Testing the interdunal waters

Schriever examines insects in the lab with students Theo Saillant and Uchechukwu Ukachukwu.

Michigan's interdunal wetlands are places of great biodiversity, yet little scientific research exists about these rare habitats. Dr. Tiffany Schriever's Michigan Sea Grant-funded research aims to understand how aquatic communities found within the wetlands respond to environmental variation. She and her students measure food webs, as well as the identity and abundance of various reptile, amphibian and insect species, to examine their response to natural and human disturbances.

"Coastal wetlands provide essential ecosystem functions maintaining the health of the Great Lakes and offer critical habitat for aquatic biodiversity," says Schriever, assistant professor of biological sciences. "Yet many, if not all, interdunal wetlands are located in Department of Environmental Quality-recognized 'critical dunes areas."'

Formed within the low-lying spaces between dunes along the Great Lakes and especially prevalent along the eastern Lake Michigan coastline, the interdunal wetlands come and go based on lake water levels. Due to their natural rarity and restricted range, impacts to these areas can be particularly devastating. According to the Michigan Natural Features Inventory, interdunal wetlands are classified as imperiled in the state.

"My work helps to understand the connection between dunes and coastal wetlands, and offers critical insight for the management and conservation of these imperiled habitats," Schriever says.

To conduct her research, Schriever and a team of graduate and undergraduate students spend the summer sampling the wetlands for insects, reptiles and amphibians, surveying the landscape for various species and taking water chemistry and habitat measurements. "Fieldwork is the most rewarding part of the job," Schriever says.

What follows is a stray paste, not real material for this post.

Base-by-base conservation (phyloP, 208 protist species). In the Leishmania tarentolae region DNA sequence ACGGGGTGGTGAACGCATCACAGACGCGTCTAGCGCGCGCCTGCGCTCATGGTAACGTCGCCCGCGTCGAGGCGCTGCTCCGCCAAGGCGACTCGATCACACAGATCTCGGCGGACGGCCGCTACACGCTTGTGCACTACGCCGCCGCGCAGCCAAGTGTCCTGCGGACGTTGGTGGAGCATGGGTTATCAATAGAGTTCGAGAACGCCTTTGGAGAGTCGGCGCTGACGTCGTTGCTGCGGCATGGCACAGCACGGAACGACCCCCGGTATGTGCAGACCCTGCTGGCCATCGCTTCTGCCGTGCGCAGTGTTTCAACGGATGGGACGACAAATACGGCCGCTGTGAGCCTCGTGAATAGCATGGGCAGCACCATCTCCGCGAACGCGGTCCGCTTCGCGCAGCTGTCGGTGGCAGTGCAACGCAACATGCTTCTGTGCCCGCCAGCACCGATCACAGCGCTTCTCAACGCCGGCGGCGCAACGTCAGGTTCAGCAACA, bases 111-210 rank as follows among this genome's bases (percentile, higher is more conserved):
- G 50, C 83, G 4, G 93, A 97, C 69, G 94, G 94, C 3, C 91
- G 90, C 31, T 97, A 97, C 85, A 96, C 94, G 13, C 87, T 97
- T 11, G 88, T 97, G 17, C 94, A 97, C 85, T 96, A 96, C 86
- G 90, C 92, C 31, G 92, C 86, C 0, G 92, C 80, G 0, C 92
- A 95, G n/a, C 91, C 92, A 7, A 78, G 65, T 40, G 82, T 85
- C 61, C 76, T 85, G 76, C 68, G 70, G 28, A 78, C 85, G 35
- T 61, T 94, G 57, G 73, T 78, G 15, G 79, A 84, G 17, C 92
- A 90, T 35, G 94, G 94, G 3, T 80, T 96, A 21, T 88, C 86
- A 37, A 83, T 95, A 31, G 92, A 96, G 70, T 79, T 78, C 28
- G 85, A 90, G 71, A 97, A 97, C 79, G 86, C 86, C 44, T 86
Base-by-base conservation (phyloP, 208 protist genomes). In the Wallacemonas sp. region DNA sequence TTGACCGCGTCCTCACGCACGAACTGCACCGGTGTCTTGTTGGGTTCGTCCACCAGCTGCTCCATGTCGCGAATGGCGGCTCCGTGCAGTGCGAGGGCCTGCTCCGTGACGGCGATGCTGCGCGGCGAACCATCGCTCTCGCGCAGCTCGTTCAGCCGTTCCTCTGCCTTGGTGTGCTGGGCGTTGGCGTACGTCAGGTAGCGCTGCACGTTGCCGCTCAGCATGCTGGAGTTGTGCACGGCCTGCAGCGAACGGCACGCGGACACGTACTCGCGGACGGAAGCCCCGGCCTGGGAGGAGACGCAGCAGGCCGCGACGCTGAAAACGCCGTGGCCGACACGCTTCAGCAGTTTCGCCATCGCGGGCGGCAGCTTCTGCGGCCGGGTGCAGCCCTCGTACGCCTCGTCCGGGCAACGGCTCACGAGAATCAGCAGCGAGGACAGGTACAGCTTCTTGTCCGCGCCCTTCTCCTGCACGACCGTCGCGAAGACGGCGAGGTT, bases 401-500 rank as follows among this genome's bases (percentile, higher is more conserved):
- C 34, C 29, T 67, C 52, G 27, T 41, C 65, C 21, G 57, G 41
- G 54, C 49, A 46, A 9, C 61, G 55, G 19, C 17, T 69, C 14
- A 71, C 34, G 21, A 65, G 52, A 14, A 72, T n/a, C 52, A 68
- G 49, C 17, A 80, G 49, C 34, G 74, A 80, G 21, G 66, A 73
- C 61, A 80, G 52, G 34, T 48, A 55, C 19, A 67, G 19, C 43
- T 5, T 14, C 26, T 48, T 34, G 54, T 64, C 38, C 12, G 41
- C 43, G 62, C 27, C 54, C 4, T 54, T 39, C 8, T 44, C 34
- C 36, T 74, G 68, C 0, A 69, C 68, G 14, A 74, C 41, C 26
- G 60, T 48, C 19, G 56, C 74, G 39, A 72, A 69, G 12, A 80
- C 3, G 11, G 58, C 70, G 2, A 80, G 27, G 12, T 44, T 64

"We bring the insects that we've collected into the laboratory at WMU and identify them to species. We then use the data to assess whether changes in species' composition have occurred over time and at different spatial scales."

Schriever emphasizes that there is still much to be learned from these critical habitats and she plans to continue research in this area for years to come. "My next steps are to determine the factors that regulate aquatic community assembly and use population genetics to determine spatial connectivity among the wetlands," she says. "I find it incredibly rewarding that we discover new things about how the wetlands function and what animals live in them all the time."

To learn more about WMU researchers' work in freshwater science and sustainability, view the 2018 issue of Arts and Sciences Magazine.